Bodybuilder mom’s death blamed on taking protein powder 


The family of an Australian mom and bodybuilder is blaming her sudden death on the consumption of protein powder and supplements.


Meegan Hefford, 25, was found unconscious in her apartment on June 19. She died in the hospital a few days later after doctors declared her brain dead, 7 News reports.


Following Hefford’s death it was discovered that the mom of two had been on a high-protein diet, consisting of lean meat, egg whites and protein shakes. Her family said Hefford, who had been in bodybuilding competitions since 2014, was preparing for another show in September.


Doctors also discovered that the mom of two suffered from a rare genetic disorder called Urea Cycle Disorder. According to the National Urea Cycle Disorders Foundation, the disorder causes an enzyme deficiency which prevents the body’s ability to break down protein.

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Perth Sunday Times reports that the disorder also causes fluid buildup in the brain.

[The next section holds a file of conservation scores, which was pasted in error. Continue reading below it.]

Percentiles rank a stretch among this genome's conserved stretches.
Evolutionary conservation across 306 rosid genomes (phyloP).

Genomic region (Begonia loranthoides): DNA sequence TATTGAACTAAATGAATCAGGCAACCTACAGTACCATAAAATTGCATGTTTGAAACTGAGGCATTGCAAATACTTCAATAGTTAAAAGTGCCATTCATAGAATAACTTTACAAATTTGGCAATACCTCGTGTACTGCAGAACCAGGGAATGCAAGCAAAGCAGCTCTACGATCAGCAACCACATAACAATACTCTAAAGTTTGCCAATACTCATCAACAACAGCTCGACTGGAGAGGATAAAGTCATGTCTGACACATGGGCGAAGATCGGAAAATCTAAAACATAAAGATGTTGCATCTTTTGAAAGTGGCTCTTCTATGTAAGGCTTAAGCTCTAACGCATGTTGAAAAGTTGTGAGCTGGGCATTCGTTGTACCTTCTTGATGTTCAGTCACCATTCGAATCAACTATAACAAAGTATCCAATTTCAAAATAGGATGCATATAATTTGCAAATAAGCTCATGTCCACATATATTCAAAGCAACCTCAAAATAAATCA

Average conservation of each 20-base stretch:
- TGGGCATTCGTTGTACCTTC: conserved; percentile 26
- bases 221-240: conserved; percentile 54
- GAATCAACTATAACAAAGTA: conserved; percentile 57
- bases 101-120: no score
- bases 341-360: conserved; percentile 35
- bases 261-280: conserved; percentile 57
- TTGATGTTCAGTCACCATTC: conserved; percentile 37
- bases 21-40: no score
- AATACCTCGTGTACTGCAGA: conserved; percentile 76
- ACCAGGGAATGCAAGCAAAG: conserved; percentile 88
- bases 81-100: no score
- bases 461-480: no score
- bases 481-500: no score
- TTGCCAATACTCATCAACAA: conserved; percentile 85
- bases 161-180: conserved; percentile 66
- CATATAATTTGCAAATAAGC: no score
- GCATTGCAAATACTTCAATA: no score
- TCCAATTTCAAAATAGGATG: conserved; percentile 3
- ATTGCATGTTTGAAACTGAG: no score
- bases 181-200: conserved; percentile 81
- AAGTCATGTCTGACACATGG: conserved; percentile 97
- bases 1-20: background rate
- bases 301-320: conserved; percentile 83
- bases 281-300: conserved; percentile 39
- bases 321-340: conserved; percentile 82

https://au.news.yahoo.com/wa/a/36701746/body-builder-meegan-heffords-death-blamed-on-protein-shakes/#page1

The family of Meegan Hefford says protein powder contributed to her death.

(meeganheff/instagram)


Hefford’s mom, Michelle White, said she didn’t find out about her daughter’s high-protein diet until after her death when she discovered several containers of protein powder in Hefford’s kitchen.


White told Perth Times that shortly before Hefford was found unconscious she had been complaining of feeling “weird” and lethargic.


White said she urged her daughter to slow down on the excessive workouts.

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“I couldn’t believe what the doctors were telling me, she was dying. I said, ‘You have to give her more time,’ because she didn’t look sick, she looked beautiful.”


According to the outlet, Hefford’s cause of death is listed as “intake of bodybuilding supplements” and Urea Cycle Disorder.


White said she hoped Hefford’s death would push for stricter regulations of protein supplements.


“I know there are people other than Meegan who have ended up in hospital because they’ve overloaded on supplements,” she told the outlet. “The sale of those products needs to be more regulated.”


The Australian Medical Association said there’s no real health benefit in consuming protein powders and supplements, but also said they’re not dangerous for most people.

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